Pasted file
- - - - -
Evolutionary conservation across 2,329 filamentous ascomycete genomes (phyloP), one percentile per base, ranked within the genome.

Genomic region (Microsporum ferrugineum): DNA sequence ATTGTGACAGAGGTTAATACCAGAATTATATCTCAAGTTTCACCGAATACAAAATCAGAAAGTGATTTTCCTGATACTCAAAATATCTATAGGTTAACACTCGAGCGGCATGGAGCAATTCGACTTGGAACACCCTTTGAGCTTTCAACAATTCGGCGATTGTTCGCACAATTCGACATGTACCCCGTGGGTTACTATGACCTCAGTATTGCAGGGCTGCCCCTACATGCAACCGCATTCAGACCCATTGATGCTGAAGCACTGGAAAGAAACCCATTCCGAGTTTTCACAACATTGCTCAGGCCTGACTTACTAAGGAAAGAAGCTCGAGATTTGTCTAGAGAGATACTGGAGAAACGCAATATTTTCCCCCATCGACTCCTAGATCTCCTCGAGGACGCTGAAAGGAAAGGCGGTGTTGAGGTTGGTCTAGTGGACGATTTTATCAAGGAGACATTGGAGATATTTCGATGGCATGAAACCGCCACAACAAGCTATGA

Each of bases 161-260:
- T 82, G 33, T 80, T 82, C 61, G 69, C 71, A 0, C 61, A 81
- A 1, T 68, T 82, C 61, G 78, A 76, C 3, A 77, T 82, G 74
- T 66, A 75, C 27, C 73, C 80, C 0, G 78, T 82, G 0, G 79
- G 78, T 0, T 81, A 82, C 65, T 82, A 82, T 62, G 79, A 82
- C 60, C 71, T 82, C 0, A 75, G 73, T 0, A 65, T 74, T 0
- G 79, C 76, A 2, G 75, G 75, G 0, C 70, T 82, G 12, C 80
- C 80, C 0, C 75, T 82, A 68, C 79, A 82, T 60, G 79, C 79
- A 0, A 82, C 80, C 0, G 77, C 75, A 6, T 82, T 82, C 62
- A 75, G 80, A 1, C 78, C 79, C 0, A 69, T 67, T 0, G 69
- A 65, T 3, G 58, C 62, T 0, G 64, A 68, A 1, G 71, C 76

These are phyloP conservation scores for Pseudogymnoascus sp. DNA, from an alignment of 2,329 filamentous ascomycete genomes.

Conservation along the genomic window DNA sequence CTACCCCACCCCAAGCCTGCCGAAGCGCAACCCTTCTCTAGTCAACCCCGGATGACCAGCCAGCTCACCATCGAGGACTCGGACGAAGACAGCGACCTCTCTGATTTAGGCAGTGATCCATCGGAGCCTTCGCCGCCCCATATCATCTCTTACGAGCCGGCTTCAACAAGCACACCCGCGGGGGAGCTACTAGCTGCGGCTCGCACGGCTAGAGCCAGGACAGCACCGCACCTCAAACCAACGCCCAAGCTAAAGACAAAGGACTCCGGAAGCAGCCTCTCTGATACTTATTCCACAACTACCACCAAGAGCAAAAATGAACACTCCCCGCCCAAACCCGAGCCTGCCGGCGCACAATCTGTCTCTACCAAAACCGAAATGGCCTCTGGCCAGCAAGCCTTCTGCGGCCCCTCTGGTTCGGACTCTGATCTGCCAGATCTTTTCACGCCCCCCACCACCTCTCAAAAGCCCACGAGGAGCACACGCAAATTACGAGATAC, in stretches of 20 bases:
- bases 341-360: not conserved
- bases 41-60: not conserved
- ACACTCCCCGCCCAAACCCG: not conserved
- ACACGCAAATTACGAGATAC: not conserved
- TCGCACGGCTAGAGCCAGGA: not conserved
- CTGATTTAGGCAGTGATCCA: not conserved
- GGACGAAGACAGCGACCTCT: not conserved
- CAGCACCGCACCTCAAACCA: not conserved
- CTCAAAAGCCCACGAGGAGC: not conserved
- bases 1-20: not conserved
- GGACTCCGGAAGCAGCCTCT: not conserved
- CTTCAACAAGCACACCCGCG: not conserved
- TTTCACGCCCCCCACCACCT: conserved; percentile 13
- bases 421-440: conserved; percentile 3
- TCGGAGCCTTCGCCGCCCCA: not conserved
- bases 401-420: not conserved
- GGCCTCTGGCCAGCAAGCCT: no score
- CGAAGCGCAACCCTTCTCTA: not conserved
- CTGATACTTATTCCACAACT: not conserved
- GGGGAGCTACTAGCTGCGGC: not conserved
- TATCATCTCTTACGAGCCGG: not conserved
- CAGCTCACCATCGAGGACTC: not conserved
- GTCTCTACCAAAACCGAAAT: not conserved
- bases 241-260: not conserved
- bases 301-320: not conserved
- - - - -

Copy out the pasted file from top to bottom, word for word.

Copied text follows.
Evolutionary conservation across 2,329 filamentous ascomycete genomes (phyloP), one percentile per base, ranked within the genome.

Genomic region (Microsporum ferrugineum): DNA sequence ATTGTGACAGAGGTTAATACCAGAATTATATCTCAAGTTTCACCGAATACAAAATCAGAAAGTGATTTTCCTGATACTCAAAATATCTATAGGTTAACACTCGAGCGGCATGGAGCAATTCGACTTGGAACACCCTTTGAGCTTTCAACAATTCGGCGATTGTTCGCACAATTCGACATGTACCCCGTGGGTTACTATGACCTCAGTATTGCAGGGCTGCCCCTACATGCAACCGCATTCAGACCCATTGATGCTGAAGCACTGGAAAGAAACCCATTCCGAGTTTTCACAACATTGCTCAGGCCTGACTTACTAAGGAAAGAAGCTCGAGATTTGTCTAGAGAGATACTGGAGAAACGCAATATTTTCCCCCATCGACTCCTAGATCTCCTCGAGGACGCTGAAAGGAAAGGCGGTGTTGAGGTTGGTCTAGTGGACGATTTTATCAAGGAGACATTGGAGATATTTCGATGGCATGAAACCGCCACAACAAGCTATGA

Each of bases 161-260:
- T 82, G 33, T 80, T 82, C 61, G 69, C 71, A 0, C 61, A 81
- A 1, T 68, T 82, C 61, G 78, A 76, C 3, A 77, T 82, G 74
- T 66, A 75, C 27, C 73, C 80, C 0, G 78, T 82, G 0, G 79
- G 78, T 0, T 81, A 82, C 65, T 82, A 82, T 62, G 79, A 82
- C 60, C 71, T 82, C 0, A 75, G 73, T 0, A 65, T 74, T 0
- G 79, C 76, A 2, G 75, G 75, G 0, C 70, T 82, G 12, C 80
- C 80, C 0, C 75, T 82, A 68, C 79, A 82, T 60, G 79, C 79
- A 0, A 82, C 80, C 0, G 77, C 75, A 6, T 82, T 82, C 62
- A 75, G 80, A 1, C 78, C 79, C 0, A 69, T 67, T 0, G 69
- A 65, T 3, G 58, C 62, T 0, G 64, A 68, A 1, G 71, C 76

These are phyloP conservation scores for Pseudogymnoascus sp. DNA, from an alignment of 2,329 filamentous ascomycete genomes.

Conservation along the genomic window DNA sequence CTACCCCACCCCAAGCCTGCCGAAGCGCAACCCTTCTCTAGTCAACCCCGGATGACCAGCCAGCTCACCATCGAGGACTCGGACGAAGACAGCGACCTCTCTGATTTAGGCAGTGATCCATCGGAGCCTTCGCCGCCCCATATCATCTCTTACGAGCCGGCTTCAACAAGCACACCCGCGGGGGAGCTACTAGCTGCGGCTCGCACGGCTAGAGCCAGGACAGCACCGCACCTCAAACCAACGCCCAAGCTAAAGACAAAGGACTCCGGAAGCAGCCTCTCTGATACTTATTCCACAACTACCACCAAGAGCAAAAATGAACACTCCCCGCCCAAACCCGAGCCTGCCGGCGCACAATCTGTCTCTACCAAAACCGAAATGGCCTCTGGCCAGCAAGCCTTCTGCGGCCCCTCTGGTTCGGACTCTGATCTGCCAGATCTTTTCACGCCCCCCACCACCTCTCAAAAGCCCACGAGGAGCACACGCAAATTACGAGATAC, in stretches of 20 bases:
- bases 341-360: not conserved
- bases 41-60: not conserved
- ACACTCCCCGCCCAAACCCG: not conserved
- ACACGCAAATTACGAGATAC: not conserved
- TCGCACGGCTAGAGCCAGGA: not conserved
- CTGATTTAGGCAGTGATCCA: not conserved
- GGACGAAGACAGCGACCTCT: not conserved
- CAGCACCGCACCTCAAACCA: not conserved
- CTCAAAAGCCCACGAGGAGC: not conserved
- bases 1-20: not conserved
- GGACTCCGGAAGCAGCCTCT: not conserved
- CTTCAACAAGCACACCCGCG: not conserved
- TTTCACGCCCCCCACCACCT: conserved; percentile 13
- bases 421-440: conserved; percentile 3
- TCGGAGCCTTCGCCGCCCCA: not conserved
- bases 401-420: not conserved
- GGCCTCTGGCCAGCAAGCCT: no score
- CGAAGCGCAACCCTTCTCTA: not conserved
- CTGATACTTATTCCACAACT: not conserved
- GGGGAGCTACTAGCTGCGGC: not conserved
- TATCATCTCTTACGAGCCGG: not conserved
- CAGCTCACCATCGAGGACTC: not conserved
- GTCTCTACCAAAACCGAAAT: not conserved
- bases 241-260: not conserved
- bases 301-320: not conserved